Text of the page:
4) When will you make an exception to the rules and book a loan into the credit union portfolio even though the applicant does not meet your normal underwriting guidelines? How much money do you have allocated for such risk? What is the member situation that will merit the credit union's exception? How do you quickly obtain an approval for such a loan (since they are often presented in emergency types of situations and must be expedited)? When must you just say "no?"
Credit unions pride themselves on providing personal service on a daily basis. This is really what sets us apart from other "for profit" financial institutions in this high-tech world. Knowing your members and their financial history in a scenario like this is key. Based on these criteria, you can make a wise lending decision on a particular member who may or may not meet all your underwriting guidelines.
Making these decisions in advance will enable you to provide a quick response to your member, enabling them to either move forward with you or to seek an alternative through another channel.
5) Will you maintain the mortgage operations in-house or outsource it? Do you have sufficient experience on staff in all relevant areas of the mortgage cycle-originations, processing, underwriting, closing, funding, secondary market sales, servicing, compliance, quality control, and volume to safely and effectively run an internal program? If you outsource, do you have sufficient communications, control and reporting in place?
As in the questions in issue No. 3, you have to ask yourself these questions if you're looking to go to a higher level and growth in the mortgage lending arena. Ample in-house resources and sufficient experience in today's ever-changing market is not easily defined. It involves retaining seasoned professionals who remain current on the mortgage environment, regulations, compliance issues and technology. On the flipside, if you need help boosting mortgage lending services, don't be shy-talk to an outsourced expert.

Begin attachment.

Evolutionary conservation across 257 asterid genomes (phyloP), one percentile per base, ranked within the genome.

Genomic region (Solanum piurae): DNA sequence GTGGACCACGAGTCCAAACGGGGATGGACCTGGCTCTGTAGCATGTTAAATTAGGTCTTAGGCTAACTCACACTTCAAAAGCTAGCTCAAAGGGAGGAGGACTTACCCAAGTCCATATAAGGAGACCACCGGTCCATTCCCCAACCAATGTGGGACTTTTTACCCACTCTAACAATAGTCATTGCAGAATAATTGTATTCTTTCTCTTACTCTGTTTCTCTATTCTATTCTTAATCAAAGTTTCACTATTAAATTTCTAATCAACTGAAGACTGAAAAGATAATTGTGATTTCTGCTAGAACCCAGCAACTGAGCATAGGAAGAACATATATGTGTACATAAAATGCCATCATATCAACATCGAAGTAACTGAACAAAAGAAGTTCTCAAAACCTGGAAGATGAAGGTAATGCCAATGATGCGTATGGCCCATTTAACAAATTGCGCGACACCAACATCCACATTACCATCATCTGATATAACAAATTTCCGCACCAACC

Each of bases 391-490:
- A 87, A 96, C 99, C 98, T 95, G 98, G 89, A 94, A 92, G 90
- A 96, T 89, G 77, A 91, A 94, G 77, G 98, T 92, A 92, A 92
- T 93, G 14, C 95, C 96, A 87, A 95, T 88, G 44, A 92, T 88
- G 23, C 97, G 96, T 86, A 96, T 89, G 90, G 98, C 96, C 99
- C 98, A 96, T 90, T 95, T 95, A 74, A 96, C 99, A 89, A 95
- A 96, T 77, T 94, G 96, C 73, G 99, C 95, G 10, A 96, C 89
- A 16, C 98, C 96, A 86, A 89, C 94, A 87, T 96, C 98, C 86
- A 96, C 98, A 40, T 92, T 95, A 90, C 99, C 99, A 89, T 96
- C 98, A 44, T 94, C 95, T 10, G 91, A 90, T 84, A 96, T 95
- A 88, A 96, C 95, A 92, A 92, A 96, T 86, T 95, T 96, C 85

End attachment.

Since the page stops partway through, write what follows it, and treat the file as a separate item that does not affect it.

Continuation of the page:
Once you've honestly addressed each of the previous five issues and you're ready to proceed with the creation of your strategic plan for mortgages, garner the support of your team and include them in determining what on-going internal communications need to occur regarding your program. Ensure the necessary details are being tracked by an experienced staffer. Organize which items need to be reported to your internal management team and the board. And educate your front-line staff on your 2009 Mortgage Lending Strategy and the programs that are available to pass onto the members and achieve your goals in this department.
Now you're ready to execute the lending plan, but don't forget to communicate it very clearly and frequently to your members. This year, more than ever, your members need to know that they could come to your credit union for the largest and most important financial transaction in their family's life — the one that keeps them in a home that they can afford.
Jill Peterson is AVP Mortgage Business Development with CUMAnet and can be reached at email@example.com or (908) 860-7171.